A large number of people welcomed the body at the Zagreb Cathedral.
The body of Saint Leopold Bogdan Mandić, a Croatian Capuchin and one of the two patron saints of the Year of Mercy, has arrived in Croatia where it will remain until 18 April. It was welcomed by a large number of people in front of the Zagreb cathedral, reports Jutarnji List on April 14, 2016.
The liturgy was led by Zagreb Archbishop Cardinal Josip Bozanić, who said that there were a lot of feelings and emotions in the act “that connects the past and the present, the universal church and the church of the Zagreb Archdiocese, as well as various parts of Croatian homeland”. Bozanić expressed his joy that the faithful would be able to see the body first in the cathedral, and then in the Dubrava neighbourhood in Zagreb. The presence of the body of St. Leopold encourages us to be more faithful to Christianity, noted the Cardinal.
The body of St. Leopold will remain at the Cathedral until Thursday evening. The Mass will be celebrated by Cardinal Bozanić in communion with bishops from Croatia and Bosnia and Herzegovina and leaders of religious orders. Then the body will be transferred to the St. Leopold Church in the Dubrava neighbourhood.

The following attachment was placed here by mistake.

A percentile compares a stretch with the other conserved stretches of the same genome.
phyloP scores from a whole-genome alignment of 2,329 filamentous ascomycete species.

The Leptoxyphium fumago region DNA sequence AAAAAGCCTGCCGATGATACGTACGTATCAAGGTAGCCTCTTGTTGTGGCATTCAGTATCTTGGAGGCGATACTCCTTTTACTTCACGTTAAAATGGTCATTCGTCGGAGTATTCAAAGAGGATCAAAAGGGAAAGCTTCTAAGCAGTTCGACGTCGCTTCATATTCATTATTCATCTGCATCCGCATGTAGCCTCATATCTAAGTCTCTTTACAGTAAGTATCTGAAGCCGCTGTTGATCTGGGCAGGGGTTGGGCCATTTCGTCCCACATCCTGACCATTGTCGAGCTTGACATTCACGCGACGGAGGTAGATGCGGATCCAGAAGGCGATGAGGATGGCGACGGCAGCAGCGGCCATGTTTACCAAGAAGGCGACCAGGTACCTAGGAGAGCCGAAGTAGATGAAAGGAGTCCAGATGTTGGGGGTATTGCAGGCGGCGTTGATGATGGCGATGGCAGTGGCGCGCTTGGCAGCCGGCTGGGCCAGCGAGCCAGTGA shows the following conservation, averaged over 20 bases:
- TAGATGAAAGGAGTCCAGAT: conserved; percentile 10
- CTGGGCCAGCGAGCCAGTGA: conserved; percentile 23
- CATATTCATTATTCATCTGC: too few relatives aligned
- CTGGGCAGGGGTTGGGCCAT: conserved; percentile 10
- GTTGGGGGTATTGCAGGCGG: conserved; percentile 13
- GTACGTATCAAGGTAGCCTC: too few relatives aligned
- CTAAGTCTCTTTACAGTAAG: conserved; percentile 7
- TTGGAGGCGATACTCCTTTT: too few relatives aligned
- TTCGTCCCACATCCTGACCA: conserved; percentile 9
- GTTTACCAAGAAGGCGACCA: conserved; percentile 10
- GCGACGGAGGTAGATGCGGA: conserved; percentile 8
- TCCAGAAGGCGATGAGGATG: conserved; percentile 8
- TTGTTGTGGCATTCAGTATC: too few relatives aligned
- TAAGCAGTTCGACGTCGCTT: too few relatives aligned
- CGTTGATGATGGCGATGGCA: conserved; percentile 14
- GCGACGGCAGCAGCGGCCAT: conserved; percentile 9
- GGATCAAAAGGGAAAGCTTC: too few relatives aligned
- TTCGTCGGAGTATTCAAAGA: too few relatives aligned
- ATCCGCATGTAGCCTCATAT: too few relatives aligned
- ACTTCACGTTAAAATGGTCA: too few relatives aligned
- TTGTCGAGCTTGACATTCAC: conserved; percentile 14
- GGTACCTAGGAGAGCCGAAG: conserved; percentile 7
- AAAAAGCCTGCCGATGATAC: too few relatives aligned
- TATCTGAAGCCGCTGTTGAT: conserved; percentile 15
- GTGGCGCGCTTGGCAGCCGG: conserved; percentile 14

The arrival of the well-preserved body of St. Leopold Bogdan Mandić in Zagreb is part of celebrations of the Year of Mercy and marking the 150th anniversary of the birth of this Croatian saint. The body will remain in Croatia until Monday.
Saint Leopold Bogdan Mandić was born on 12 May 1866 in Herceg Novi in today’s Montenegro. He became a monk in 1885 and then went to study philosophy at Padua. He studied theology in Venice where he became a priest in 1890. He worked on achieving Christian unity, especially the unity between the Eastern and Western churches.
After his death, the body was located for 21 years at the city cemetery in Padua, and then in 1963, it was transferred to a Capuchin monastery church in Padua. In January 1946, the process for his beatification and canonization was launched. He was beatified by Pope Paul VI on 2 May 1976 and canonised by Pope John Paul II on 16 October 1983.